The pre-season phase is for building physical competence and then strength. Hill running and low-cadence work on the bike are great exercises, but they aren’t building your fundamental strength. That only comes with dedicated strength work. Strength training will strengthen muscles, bones and connective tissue to withstand the training to come. It will also develop the neuromuscular pathways from brain to muscle to use the strength you have more effectively. Build your physical strength now and it will take far less effort to maintain it during the build and peak phases of your season. There is no need for complicated exercises and expensive equipment, but your regular routine should include the fundamental movements - squat, lunge, hinge, push, pull and brace. Include exercises that address these compound, multi-joint movements and you’re well on the way to being a stronger, more athletic human being.
To race fast, you need to move fast. Suddenly adding speed work after neglecting it all winter is a recipe for injury. Prepare your body for the work to come by incorporating running strides and cadence drills. These will teach your body to move fast with improved economy so you get a better return on the energy you use.
Later, strength and speed can be turned into power but the time for that will come. Be patient!
Winter is the perfect time to cultivate a mobile body. Note that I didn’t say flexible body. Flexibility refers to the passive range of motion, whereas mobility refers to the range of motion that you can actively control. While flexibility may be desirable, what athletes need most is mobility. An excessive range of motion without the ability to control it may even increase your risk of injury. Drills and exercises that expand your mobility in the ankles, hips, trunk and shoulders should be a staple of your winter training. These will help you to become a more efficient, robust and less injury-prone athlete for the season to come.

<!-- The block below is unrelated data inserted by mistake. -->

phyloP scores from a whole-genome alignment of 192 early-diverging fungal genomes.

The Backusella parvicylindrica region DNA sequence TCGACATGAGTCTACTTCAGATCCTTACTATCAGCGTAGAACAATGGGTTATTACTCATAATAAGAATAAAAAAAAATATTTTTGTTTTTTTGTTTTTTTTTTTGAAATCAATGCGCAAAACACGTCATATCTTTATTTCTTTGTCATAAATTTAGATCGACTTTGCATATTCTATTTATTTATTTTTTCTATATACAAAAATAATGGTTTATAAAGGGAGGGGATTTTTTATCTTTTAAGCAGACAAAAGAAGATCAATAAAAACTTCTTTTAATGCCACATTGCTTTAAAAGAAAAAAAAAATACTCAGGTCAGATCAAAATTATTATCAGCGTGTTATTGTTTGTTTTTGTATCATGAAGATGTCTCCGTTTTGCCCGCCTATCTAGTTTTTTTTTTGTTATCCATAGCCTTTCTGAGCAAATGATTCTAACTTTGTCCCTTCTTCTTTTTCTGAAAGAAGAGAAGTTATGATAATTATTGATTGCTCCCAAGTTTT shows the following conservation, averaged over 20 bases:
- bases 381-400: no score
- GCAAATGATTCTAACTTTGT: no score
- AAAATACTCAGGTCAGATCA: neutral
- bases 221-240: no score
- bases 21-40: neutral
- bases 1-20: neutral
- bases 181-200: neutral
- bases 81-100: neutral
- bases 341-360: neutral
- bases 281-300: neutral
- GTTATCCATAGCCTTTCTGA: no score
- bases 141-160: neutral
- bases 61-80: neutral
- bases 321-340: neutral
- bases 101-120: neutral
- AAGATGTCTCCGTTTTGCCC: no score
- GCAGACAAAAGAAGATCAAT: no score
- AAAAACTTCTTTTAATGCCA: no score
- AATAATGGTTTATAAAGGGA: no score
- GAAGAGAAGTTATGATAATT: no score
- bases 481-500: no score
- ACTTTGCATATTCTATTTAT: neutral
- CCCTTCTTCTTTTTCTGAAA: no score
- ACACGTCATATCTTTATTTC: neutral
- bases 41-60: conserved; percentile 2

Finally, the part that most athletes will jump straight to when designing their winter programme. Your stronger, faster and more mobile body will need a solid aerobic foundation on which to build your best season yet. For all events lasting longer than a handful of seconds, aerobic fitness is critical. You can develop your peak fitness for racing in a surprisingly short time, but only if you have the aerobic base to start with. This is also the perfect time to cross train. Your can develop your general endurance while you mix it up, so get off road or hit the pool. This is a great chance to break up the routine and have some fun.
A focus on aerobic fitness doesn’t mean a winter of just long, slow miles either. You may start with an emphasis on easy volume, but you can include increasing amounts of intensity with tempo work, sweetspot and hill repeats. Just remember, you aren’t aiming to be in peak fitness right now. Peak fitness can only last for a matter of weeks, so don’t be a December hero. Use your intense sessions sparingly and progressively to get ready for the high workload to come.
Remember the goal of pre-season training is to prepare your body and mind for the demands of event specific training to come. It isn’t to reach your peak fitness now. With diligence and patience, you can develop a rock solid foundation from which you will surge past your competitors who failed to prepare correctly in the pre-season.
Use this time to develop your core competencies as an athlete:
If you would like guidance on preparing for your best season yet, get in touch and see how Espresso Performance Coaching can help.
Espresso Performance Coaching works with athletes of all levels to help them reach their performance goals in cycling, running and multisports